After our Paris trip, we celebrated Arwen's 9th birthday on August 1st. I can't believe our oldest is already 9 years old and so grown up!



    Finally, on August 7th my sister Cynthia and her husband Michael arrived for a 10-day visit. We rented a van and traveled Italy and the south of France with them for about a week. It was a blast! (Though we realized in Italy how much we had come to rely on knowing the local language in France! It was frustrating to not be able to communicate all over again.) We got to see the Colosseum, the Vatican, several amazing monuments and galleries in Florence, and we spent a lovely day swimming in the Mediterranean Sea near Nice. We finished our trip by driving through the "Grand Canyon of Europe," the Verdon Gorge. That was a breathtaking view! Earlier this week, Michael and Cynthia left to spend some time in Paris before heading back to the U.S. We were very sad to see them go, but we are so glad we got to have that fun trip with them.

    Enjoying some amazing pizza and pasta with Michael and Cynthia in Rome.
    Now that Cynthia and Michael are gone, and we have less than 2 weeks of vacation left, we are planning to buckle down and get in some much needed French study time. We will also be trying to deep clean and reorganize our things, as we are mindful that in December we will have to be ready to make our next overseas move to Togo, right after our level B1 French exams! Finally, there are many new missionary families moving into our language school this month in order to start their classes in September, and we are going to do our best to welcome them as others welcomed us when we arrived: making them meals, showing them around town, and helping them understand life in Albertville as they adjust to a new culture and a new language.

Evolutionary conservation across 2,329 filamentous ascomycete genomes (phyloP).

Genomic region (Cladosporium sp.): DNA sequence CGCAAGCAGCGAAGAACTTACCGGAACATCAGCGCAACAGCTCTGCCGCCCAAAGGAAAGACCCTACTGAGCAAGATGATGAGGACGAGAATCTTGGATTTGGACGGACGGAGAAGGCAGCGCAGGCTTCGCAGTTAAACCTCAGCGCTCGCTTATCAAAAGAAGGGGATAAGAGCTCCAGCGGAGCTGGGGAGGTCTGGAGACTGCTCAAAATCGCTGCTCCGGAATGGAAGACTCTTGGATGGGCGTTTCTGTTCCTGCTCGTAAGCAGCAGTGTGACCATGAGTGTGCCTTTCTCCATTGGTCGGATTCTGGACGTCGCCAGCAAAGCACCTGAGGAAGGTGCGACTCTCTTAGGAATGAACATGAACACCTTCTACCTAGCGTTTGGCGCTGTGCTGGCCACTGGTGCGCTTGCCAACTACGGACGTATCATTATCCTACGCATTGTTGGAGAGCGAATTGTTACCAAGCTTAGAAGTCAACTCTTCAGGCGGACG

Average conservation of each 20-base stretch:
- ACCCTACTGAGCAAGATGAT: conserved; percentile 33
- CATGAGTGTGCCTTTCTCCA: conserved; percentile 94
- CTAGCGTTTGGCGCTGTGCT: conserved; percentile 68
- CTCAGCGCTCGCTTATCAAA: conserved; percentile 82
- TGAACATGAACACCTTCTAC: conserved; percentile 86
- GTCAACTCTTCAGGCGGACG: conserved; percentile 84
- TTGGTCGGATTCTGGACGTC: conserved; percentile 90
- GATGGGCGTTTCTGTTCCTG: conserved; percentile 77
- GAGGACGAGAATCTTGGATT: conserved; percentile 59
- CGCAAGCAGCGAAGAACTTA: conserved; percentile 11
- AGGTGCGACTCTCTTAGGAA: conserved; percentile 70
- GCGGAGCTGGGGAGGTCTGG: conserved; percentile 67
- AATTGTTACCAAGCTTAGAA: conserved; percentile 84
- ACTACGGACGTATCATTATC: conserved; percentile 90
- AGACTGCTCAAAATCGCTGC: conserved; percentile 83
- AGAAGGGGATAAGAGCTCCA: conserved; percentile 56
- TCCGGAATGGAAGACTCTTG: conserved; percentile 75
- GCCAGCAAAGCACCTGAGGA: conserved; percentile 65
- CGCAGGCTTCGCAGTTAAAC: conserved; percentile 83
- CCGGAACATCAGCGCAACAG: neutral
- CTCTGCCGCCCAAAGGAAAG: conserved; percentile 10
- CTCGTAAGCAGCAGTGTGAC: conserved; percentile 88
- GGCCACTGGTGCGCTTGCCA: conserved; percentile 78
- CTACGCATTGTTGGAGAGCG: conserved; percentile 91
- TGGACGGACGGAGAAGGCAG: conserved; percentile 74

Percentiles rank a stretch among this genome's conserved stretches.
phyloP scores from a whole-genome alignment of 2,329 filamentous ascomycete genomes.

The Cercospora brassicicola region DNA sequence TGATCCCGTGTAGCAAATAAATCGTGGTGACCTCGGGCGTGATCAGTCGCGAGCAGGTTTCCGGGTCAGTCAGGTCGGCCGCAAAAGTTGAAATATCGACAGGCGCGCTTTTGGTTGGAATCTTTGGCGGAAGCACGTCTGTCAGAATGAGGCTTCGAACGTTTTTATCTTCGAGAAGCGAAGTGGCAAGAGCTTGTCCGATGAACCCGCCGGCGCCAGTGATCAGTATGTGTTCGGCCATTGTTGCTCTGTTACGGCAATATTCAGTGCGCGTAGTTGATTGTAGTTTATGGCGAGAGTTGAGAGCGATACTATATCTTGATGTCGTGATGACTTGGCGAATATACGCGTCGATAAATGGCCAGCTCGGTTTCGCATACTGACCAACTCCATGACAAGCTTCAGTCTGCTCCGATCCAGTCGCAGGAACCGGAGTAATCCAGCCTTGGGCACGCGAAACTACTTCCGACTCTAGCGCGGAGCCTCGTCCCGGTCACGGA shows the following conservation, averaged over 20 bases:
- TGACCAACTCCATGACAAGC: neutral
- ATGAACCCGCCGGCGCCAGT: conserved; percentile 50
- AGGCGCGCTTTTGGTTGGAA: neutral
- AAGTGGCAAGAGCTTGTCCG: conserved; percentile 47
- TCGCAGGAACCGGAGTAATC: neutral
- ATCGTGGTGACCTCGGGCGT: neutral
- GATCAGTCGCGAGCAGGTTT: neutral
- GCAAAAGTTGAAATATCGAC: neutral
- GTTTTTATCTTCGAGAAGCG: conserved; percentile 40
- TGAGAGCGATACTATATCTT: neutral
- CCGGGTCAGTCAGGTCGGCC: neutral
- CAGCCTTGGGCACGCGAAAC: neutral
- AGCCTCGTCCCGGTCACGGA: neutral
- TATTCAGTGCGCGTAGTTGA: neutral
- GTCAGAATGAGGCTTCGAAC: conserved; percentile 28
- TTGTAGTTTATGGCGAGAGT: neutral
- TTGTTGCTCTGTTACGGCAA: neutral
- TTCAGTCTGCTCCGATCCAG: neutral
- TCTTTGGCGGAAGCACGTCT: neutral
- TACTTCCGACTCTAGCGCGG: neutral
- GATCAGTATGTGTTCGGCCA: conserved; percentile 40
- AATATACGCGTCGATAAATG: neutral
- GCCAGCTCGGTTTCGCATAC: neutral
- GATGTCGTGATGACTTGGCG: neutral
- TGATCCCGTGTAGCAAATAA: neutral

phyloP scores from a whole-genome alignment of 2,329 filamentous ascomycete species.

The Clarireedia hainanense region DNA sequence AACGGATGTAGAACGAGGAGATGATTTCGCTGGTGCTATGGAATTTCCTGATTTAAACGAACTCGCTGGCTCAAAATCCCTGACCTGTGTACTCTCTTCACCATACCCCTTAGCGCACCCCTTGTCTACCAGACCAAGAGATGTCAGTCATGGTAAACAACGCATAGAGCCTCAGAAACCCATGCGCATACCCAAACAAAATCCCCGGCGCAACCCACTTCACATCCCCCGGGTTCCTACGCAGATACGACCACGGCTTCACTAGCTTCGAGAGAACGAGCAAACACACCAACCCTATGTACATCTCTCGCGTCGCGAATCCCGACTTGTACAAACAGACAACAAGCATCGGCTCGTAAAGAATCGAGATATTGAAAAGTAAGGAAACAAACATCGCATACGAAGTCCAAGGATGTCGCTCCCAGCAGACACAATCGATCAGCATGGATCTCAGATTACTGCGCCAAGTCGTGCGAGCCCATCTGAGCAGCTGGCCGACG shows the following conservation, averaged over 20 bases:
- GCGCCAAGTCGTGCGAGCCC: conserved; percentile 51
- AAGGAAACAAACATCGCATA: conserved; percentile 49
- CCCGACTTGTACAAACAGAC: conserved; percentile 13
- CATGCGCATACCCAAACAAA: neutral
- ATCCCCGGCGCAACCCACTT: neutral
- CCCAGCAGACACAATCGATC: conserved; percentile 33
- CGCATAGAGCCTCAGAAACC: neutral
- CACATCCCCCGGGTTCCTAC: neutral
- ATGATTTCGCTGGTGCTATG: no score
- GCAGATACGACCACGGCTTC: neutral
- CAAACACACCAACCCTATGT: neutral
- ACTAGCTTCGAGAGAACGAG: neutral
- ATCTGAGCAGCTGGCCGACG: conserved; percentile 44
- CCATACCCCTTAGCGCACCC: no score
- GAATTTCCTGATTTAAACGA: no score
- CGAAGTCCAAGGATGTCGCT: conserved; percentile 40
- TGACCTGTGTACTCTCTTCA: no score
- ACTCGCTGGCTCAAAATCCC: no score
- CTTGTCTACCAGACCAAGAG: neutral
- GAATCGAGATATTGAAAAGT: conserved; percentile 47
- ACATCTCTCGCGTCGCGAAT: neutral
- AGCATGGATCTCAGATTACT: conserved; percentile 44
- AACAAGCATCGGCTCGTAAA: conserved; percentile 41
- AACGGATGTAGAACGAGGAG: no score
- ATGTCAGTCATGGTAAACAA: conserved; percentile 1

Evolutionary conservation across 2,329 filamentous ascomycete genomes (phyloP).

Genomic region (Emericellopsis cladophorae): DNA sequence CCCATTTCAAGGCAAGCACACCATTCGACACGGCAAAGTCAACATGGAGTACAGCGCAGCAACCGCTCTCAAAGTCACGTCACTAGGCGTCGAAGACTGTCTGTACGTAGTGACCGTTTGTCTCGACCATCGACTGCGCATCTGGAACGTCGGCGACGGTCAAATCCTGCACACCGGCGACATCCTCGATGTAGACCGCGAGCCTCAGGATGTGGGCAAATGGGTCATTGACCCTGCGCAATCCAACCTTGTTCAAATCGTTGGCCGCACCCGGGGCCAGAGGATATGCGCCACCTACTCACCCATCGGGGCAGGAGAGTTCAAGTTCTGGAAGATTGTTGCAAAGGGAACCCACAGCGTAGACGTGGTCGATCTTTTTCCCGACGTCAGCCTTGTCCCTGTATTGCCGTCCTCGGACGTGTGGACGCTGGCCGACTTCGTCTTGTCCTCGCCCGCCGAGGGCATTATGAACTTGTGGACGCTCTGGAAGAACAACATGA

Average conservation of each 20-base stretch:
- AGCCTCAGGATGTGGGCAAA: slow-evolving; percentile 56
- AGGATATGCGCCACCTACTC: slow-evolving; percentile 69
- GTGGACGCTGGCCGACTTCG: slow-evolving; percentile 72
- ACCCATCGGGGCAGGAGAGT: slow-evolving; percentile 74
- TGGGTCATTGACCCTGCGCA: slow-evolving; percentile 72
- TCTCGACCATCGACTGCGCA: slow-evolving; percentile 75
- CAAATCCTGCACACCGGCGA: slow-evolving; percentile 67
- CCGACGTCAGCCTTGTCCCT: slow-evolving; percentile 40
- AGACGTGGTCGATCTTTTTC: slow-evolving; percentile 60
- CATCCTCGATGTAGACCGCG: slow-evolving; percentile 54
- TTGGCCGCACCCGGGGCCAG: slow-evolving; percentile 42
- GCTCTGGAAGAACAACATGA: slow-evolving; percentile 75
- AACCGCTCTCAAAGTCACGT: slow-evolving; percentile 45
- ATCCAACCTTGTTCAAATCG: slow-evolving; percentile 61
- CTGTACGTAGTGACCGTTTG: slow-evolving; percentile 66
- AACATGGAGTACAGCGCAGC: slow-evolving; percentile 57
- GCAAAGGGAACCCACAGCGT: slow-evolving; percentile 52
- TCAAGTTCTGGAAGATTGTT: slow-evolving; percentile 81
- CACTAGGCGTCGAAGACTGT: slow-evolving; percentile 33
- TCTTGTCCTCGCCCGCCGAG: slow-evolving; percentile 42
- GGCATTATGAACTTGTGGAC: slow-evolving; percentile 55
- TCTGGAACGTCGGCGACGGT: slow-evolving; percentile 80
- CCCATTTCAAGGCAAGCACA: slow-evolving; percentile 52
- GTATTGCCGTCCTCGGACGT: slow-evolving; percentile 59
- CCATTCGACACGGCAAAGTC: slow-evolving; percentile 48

So, to sum up our summer:
    Praises:
    ~ We passed our exams!
    ~ Everyone is relatively healthy (we had lots of nasty viruses in the winter, but we are all doing a lot better now, praise the Lord!).
    ~ We have been able to relax and spend time with family.

    Prayer requests:
    ~ That we would be able to get some good review time during the next couple of weeks.
    ~ That we would be a blessing to the new missionary families that come this month.
    ~ That my parents, who are planning to come visit us in October, would have a safe trip.

    Finally, we want to thank those of you who have consistently written to us, prayed for us, encouraged us, and financially supported us. Right now our monthly financial support is at about 30-40% of our monthly goal. Thanks to some very generous one-time donations, we have been able to pay for language school, living expenses, and day-care for our youngest child, but as we get to the end of the year and look to our move to Togo, we will need to rely more and more on monthly donations. We would like to ask you to pray that God will provide, and if you or anyone you know would be interested in supporting us on a monthly basis, please contact us. We can tell you how to sign up to make a tax-deductible monthly donation through Samaritan's Purse online, or you can download this donation form, fill it out, and mail it to Samaritan's Purse: Donation Form 
    Thank you again to those of you who have been faithfully supporting and praying for us! We thank God daily for you, and are are so honored to have you on our team as we prepare to serve the Lord in Togo.